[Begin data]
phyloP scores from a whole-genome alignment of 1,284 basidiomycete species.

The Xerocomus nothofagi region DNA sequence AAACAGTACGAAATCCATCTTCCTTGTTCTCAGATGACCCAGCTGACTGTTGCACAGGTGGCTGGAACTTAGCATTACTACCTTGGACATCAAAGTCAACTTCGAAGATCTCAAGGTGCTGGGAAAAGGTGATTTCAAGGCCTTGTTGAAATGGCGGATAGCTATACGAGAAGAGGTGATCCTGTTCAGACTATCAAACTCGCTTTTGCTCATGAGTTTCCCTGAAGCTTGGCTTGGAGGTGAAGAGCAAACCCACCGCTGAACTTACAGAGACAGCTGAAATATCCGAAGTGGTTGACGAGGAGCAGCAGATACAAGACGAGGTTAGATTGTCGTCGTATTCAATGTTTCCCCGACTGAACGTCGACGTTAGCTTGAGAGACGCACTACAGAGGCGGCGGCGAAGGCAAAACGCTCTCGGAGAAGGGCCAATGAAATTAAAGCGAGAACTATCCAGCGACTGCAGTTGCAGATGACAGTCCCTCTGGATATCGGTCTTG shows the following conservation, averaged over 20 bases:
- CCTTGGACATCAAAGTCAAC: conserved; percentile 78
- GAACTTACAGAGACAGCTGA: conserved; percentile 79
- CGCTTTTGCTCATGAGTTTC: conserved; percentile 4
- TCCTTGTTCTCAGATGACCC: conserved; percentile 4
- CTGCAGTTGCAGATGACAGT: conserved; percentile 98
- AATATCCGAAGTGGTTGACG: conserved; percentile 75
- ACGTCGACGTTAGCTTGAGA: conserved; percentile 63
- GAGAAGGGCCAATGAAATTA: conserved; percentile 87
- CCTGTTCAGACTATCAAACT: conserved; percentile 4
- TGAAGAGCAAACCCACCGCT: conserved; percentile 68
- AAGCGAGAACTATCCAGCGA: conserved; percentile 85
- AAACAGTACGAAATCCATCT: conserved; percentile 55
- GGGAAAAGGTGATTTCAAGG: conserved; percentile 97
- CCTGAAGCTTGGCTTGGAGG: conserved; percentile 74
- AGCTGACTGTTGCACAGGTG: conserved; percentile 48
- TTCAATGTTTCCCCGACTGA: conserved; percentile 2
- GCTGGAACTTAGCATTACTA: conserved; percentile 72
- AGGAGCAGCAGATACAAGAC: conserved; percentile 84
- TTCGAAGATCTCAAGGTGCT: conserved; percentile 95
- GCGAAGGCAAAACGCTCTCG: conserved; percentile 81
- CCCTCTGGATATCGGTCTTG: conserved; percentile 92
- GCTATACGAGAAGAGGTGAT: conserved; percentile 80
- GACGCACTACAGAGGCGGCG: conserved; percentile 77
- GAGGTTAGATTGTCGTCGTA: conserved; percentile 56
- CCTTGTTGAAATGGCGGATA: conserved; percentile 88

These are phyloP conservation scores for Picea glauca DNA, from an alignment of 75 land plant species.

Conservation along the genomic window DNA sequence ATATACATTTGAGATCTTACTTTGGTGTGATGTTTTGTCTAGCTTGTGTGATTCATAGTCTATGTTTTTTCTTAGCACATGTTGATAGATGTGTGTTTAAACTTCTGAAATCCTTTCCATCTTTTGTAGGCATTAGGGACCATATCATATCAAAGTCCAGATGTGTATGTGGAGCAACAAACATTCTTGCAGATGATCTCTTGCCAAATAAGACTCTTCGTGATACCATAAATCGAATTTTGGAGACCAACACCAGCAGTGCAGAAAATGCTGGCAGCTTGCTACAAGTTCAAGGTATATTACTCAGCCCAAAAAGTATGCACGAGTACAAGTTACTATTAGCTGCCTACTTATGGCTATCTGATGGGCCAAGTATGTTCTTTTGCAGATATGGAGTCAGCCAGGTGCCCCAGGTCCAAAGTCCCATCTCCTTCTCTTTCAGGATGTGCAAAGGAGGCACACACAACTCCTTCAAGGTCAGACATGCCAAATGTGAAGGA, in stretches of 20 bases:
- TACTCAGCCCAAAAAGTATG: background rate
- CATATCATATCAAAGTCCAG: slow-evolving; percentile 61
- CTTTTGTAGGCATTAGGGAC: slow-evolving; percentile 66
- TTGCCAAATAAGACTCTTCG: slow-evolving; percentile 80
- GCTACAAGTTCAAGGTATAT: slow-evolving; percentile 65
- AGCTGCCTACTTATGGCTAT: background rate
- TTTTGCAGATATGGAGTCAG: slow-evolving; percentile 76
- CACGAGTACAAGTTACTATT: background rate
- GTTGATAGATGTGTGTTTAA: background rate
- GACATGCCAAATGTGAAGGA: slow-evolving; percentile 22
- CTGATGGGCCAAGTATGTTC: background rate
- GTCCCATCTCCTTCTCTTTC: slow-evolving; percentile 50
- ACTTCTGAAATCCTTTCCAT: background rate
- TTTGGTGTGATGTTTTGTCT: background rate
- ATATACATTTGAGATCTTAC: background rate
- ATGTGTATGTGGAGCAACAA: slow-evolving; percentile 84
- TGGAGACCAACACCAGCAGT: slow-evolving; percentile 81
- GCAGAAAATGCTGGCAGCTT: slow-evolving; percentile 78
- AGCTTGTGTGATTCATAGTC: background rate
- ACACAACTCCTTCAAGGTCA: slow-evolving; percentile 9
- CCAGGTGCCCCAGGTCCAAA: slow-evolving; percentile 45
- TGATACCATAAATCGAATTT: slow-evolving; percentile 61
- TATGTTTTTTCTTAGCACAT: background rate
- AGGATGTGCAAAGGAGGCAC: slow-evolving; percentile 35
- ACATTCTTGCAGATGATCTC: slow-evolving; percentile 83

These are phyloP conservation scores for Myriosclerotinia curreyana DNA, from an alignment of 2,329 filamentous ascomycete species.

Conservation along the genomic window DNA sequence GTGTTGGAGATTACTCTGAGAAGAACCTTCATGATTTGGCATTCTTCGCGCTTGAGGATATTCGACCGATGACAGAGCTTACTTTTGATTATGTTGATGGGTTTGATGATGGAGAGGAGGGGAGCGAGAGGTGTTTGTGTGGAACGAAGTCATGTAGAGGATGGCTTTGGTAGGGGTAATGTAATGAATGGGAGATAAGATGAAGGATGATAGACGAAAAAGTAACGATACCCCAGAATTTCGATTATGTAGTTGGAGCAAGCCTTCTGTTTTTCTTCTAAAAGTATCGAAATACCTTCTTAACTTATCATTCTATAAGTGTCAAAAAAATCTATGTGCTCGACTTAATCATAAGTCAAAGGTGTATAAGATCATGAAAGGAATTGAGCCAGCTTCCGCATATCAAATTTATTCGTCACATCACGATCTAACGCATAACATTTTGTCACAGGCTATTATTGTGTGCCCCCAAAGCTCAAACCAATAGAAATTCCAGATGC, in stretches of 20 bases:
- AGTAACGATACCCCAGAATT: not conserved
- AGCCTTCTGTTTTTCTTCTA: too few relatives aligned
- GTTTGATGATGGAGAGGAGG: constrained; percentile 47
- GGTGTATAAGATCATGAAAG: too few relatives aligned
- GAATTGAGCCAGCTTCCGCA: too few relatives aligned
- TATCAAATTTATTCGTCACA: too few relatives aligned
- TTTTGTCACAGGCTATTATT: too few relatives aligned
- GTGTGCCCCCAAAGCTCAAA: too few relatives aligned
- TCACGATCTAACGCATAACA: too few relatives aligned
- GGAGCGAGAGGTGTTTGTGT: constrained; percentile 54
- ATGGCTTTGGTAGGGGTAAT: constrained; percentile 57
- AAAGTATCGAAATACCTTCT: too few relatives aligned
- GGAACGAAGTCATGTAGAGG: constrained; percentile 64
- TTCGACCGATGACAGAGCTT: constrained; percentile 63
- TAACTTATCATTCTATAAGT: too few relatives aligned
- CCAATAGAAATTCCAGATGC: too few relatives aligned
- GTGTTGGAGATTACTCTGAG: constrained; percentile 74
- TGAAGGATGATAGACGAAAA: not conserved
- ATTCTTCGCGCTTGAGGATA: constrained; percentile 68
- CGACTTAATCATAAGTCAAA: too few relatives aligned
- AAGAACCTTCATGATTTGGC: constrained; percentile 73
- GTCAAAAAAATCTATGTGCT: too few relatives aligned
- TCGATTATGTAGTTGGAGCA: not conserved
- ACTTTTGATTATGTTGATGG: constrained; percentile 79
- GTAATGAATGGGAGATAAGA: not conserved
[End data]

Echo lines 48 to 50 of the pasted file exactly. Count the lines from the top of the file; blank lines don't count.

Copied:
- AGCTTGTGTGATTCATAGTC: background rate
- ACACAACTCCTTCAAGGTCA: slow-evolving; percentile 9
- CCAGGTGCCCCAGGTCCAAA: slow-evolving; percentile 45